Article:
SETTING THE STAGE FOR URBAN AGRICULTURE IN VANCOUVER: GLOBALIZATION & NEOLIBERALISM
While globalization has come to be a highly-circulated term (starting sparsely in the 1980’s) the significance of its conceptual underpinnings is often lost due to the its ambiguous deployment. Generally, globalization can be understood as a complex set of transformative material ‘processes and outcomes’ that interact with places and people (Dicken, 2004). This interaction with unique cultural, social, economic, and political geographies means the pattern of material ‘processes and outcomes’ manifest very unevenly in both time and space (Dicken, 2004), making globalization a somewhat ‘slippery’ concept and phenomenon to grasp.
Given this general definition of globalization, two important points must be made. First, the idea that globalization is causal and, in and of itself, explains ‘what is going on in the world’ must be refuted (Dicken, 2004). Second, globalization is neither an inevitable, all-pervasive, homogenizing end-state nor is it a unidirectional and irreversible sort of determinism (Dicken, 2004). To help clarify what ‘transformative processes and outcomes’ of globalization means, as well as the possibility for structural changes to these processes and outcomes, a brief review of globalization as it relates to neoliberalism is required.
While F.A. Hayek was working out the basis of neoliberal thought during the 1920’s & 30’s it was not until his exchanges with Chicago School economist Milton Friedman in the 1940’s & 50’s and publication of The Road to Serfdom (1944) that the concept emerged as an influential way of thinking. Fashioning itself in opposition to external dilemmas shown by the Keynesian model (requires brief explanation: what is the model and its dilemmas?), neoliberal thought gained traction as a dominant political economic agenda throughout the 1960’s and 70’s. As well known author David Harvey aptly points out
For any way of thought to become dominant, a conceptual apparatus has to be advanced that appeals to our intuitions and instincts, to our values and our desires, as well as to the possibilities inherent in the social world we inhabit. If successful, this conceptual apparatus becomes so embedded in common sense as to be taken for granted and not open to question. The founding figures of neoliberal thought took political ideals of human dignity and individual freedom as fundamental, as ‘the central values of civilization’. In so doing they chose wisely, for these are indeed compelling and seductive ideals. These values, they held, were threatened not only by fascism, dictatorship, and communism, but by all forms of state intervention that substituted collective judgements for those of individuals to choose. (2005)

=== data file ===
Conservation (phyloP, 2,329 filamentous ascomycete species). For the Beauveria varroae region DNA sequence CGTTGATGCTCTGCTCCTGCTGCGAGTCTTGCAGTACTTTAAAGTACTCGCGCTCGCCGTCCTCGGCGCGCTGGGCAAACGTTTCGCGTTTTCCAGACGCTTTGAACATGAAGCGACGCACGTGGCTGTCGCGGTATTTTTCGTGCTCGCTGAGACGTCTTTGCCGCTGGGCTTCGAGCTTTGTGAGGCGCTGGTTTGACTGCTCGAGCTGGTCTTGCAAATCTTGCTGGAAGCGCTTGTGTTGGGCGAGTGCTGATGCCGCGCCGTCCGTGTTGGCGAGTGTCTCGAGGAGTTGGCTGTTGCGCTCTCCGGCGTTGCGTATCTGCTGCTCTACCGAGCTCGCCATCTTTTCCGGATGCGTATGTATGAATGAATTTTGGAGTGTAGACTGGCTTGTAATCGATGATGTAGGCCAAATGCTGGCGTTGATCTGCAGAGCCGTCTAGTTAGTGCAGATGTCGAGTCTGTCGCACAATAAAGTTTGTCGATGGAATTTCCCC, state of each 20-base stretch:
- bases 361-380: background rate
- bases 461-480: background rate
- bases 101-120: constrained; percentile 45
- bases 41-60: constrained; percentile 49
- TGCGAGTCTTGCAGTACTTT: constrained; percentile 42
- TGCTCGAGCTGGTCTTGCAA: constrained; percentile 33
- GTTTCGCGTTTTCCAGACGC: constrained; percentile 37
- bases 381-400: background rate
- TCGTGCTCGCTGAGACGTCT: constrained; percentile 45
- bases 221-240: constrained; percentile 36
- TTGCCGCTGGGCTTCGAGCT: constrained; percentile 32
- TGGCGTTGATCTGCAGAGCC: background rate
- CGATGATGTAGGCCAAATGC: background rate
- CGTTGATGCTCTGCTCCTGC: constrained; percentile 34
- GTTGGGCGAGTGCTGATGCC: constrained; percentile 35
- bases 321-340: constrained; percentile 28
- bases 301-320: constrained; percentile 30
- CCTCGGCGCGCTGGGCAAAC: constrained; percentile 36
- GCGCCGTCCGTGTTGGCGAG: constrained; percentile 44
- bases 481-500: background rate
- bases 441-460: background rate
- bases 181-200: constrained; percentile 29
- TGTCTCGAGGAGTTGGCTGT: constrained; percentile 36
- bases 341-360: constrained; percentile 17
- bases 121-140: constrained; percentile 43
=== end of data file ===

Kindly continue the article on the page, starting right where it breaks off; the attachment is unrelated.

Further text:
Despite its seeming prevalence today, neoliberalism’s rise to dominance as the conceptual mode is not easily “…traced to some immaculate ideational flashpoint … there is no beeline trajectory to a foundational eureka moment…” (Peck, 2008). Nevertheless, Peck points to the fact that neoliberalism, in reaction to the social and collectivist Keynesian model, has been a carefully constructed movement with the explicit intent to remake, via sympathetic critiques of liberalism before it, laissez-fair for the 20th C. (2008).
The 1980’s Thatcher-Reagan era saw the politicization of neoliberalism as a, somewhat paradoxically, free-market oriented form of ‘government’ and played a key role in the rationalization of competitive globalization as national boarders were deregulated to facilitate the flow of capital (Peck & Tickell, 2002). The emerging flexibility of capital markets (Gertler, 1988) led to the deindustrialization process of cities, new international division of labour as well the retrenchment of social and environmental regulatory standards via neoliberal ‘roll back’ managerial strategies (Peck & Tickell, 2002).
Despite widespread dissatisfaction resulting from the material transformations of 1980’s shifts in policy and management, neoliberalism showed tenacity throughout the 1990’s Clinton-Blair era by reconfiguring itself through a series of neoliberal ‘roll outs’ (Peck & Tickell, 2002). These ‘roll outs’ took an interventionist governance approach to deal with the social issues of crime, immigration, policing, welfare reform, urban order and surveillance, and community regeneration resulting from the 1980’s ‘roll backs’ (Peck & Tickell, 2002) (interventionist approach such as?).
Furthermore, 1990’s neoliberal government offered the promise of a new information and communication technology (ICT) economy as evidenced by the emergence of Silicon Valley. The 2000’s have seen capital’s relentless search for new markets and tools for accumulation turn to financialization (new word required) of capital markets and the increasing role of finance in directing economic and political decision-making (French, Leyshon & Wainwright, 2011). Public finance is the study of the role of the government in the economy. It is the branch of economics which assesses the government revenue and government expenditure of the public authorities and the adjustment of one or the other to achieve desirable effects and avoid undesirable ones.